Language Translation
  Close Menu

Indiana Launches Licensing Assistance Program for Special Education Educators

  • DOE
  • About IDOE
  • News
  • Current: Indiana Launches Licensing Assistance Program for Special Education Educators

Partnership Aims to Strengthen Indiana's Special Education Teacher Pipeline

Monday, November 8, 2021

Holly Lawson
Deputy Director of Communications
(317) 232-0536

INDIANAPOLIS  – The Indiana Department of Education today announced a partnership with the University of Indianapolis’ Center of Excellence in Leadership of Learning (CELL) to strengthen Indiana’s special education teacher pipeline, with a focus on supporting special education teachers as they work to earn full licensure.

“Indiana’s educators are difference-makers for our students, and we need more of these difference-makers in our classrooms. That’s especially the case in high-need areas like special education,” said Dr. Katie Jenner, Indiana Secretary of Education. “Through this initiative, statewide partners are coming together to provide Indiana’s current and future special education educators with access to convenient, accelerated options and key financial support, so that they, in turn, can continue supporting our Hoosier students daily.”

The new partnership, called Indiana Special Education Assisted Licensure (I-SEAL), streamlines the required coursework for teachers to earn full special education licensure. I-SEAL also provides financial assistance and scholarships to educators while they complete these requirements.

  • For educators licensed in another subject: Currently-licensed teachers who wish to add special education to their existing license can participate in a fully-funded 18-credit hour graduate program through the University of Indianapolis, Taylor University or Indiana Wesleyan University.
  • For individuals currently enrolled in a special education preparation program: Individuals who are currently enrolled in a special education teacher preparation program can earn scholarship assistance to support the completion of their required special education coursework and purchase textbooks.
  • For non-education bachelor’s degree holders: Special education educators who have not earned full licensure but hold a non-education bachelor’s degree can receive a full scholarship to enroll in a federally-compliant Transition to Teaching program. Seven Transition to Teaching programs in special education are currently available across Indiana.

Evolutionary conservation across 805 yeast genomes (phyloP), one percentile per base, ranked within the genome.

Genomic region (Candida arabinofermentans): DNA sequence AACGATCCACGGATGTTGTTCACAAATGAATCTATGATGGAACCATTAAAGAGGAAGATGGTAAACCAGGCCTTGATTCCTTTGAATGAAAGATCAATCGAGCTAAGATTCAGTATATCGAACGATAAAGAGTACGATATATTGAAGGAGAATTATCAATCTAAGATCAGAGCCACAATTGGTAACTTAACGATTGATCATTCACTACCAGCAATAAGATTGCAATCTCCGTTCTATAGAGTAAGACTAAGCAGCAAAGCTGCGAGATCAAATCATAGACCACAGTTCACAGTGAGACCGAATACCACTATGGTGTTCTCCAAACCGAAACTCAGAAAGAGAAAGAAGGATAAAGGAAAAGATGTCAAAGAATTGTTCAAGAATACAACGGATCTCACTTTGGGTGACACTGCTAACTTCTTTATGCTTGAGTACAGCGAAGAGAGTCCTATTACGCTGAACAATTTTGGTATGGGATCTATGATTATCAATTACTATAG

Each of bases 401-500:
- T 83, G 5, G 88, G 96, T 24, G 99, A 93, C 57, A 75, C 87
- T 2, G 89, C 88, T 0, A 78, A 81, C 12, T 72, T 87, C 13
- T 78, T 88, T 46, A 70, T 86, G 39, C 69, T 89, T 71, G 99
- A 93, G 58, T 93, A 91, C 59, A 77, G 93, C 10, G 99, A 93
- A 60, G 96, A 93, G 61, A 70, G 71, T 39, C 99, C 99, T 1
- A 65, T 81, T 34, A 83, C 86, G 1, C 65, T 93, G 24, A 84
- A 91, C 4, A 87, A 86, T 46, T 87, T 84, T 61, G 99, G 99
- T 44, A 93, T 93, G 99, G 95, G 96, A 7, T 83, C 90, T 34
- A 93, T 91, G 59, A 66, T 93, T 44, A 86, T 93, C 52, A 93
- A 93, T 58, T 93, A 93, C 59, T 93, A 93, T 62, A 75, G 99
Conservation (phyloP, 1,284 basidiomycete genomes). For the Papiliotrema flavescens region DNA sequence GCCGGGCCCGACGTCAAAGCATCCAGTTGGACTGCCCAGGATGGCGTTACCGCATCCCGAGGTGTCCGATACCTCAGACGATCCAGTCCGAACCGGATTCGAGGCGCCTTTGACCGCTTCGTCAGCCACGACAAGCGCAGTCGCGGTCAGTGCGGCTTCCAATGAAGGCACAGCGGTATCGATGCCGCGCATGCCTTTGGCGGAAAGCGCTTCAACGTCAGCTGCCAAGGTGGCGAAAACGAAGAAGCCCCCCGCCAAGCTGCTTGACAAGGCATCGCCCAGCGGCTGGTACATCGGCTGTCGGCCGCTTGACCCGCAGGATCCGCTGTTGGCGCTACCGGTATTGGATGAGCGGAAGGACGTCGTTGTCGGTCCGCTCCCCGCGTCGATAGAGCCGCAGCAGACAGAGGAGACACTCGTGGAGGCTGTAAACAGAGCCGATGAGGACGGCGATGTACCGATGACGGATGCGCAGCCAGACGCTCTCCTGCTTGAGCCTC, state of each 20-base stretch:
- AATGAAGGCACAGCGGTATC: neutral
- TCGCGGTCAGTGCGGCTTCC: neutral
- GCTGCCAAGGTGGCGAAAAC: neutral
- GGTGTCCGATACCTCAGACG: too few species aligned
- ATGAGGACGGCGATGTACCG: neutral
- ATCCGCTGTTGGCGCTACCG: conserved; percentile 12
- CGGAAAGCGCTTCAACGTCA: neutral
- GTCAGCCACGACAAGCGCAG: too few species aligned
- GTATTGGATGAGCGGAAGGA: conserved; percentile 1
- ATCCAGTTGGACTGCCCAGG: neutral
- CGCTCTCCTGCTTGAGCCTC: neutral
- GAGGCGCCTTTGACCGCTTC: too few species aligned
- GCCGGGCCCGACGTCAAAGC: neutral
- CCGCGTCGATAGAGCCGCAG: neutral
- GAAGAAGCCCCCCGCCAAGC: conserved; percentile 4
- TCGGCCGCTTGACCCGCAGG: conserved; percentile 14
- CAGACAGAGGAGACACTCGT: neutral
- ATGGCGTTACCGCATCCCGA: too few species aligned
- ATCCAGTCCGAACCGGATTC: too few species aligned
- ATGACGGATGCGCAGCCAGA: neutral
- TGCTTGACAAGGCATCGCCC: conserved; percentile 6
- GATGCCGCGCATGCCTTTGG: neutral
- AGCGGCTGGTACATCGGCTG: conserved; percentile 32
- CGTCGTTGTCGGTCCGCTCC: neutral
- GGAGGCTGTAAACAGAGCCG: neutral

• For individuals who have not yet passed the state licensing exam: Individuals who have completed a special education preparation program but have not yet passed the state licensure exam can participate in a free test-preparation workshop.

Upon completion of an educator preparation program, a Transition to Teaching program or an I-SEAL graduate program, individuals will be eligible for a special education license once they have passed all required state licensing exams.

“In response to this rapidly growing shortage of special education teachers in schools, we’ve created a program that offers direct assistance to teachers, schools and principals,” said Carey Dahncke, executive director of CELL. “This program helps to train and license teachers who work with our state’s students with special needs. And, what makes this program unique, is that there is no cost to the schools or the teachers. We’ve streamlined the processes, so prospective special education teachers can accelerate their entry into the workplace, while working directly with the students who are most in need."

I-SEAL is funded through $2 million from Indiana’s federal Elementary and Secondary School Emergency Relief II funding and Part B of Indiana’s Individuals with Disabilities Act funding.

This program launches following the Indiana State Board of Education’s initial approval in October of an alternate route license in special education that will allow teachers to stay in the classroom while completing licensing requirements. The new rules, in compliance with federal requirements, create a three-year alternative route license requiring an educator to hold a bachelor’s degree, be employed by a school and be enrolled in an approved alternative education program. Over these three years, the educator will have time to complete a professional educator special education license or a special education addition to their existing educator license.

Indiana special education educators currently teaching on an emergency permit may be issued an alternative route license if they are working toward completing licensure requirements in an approved alternative program. In alignment with federal requirements, one-year emergency permits will no longer be issued following the end of the current school year (2021-2022).

Eligible individuals can learn more and apply for assistance by visiting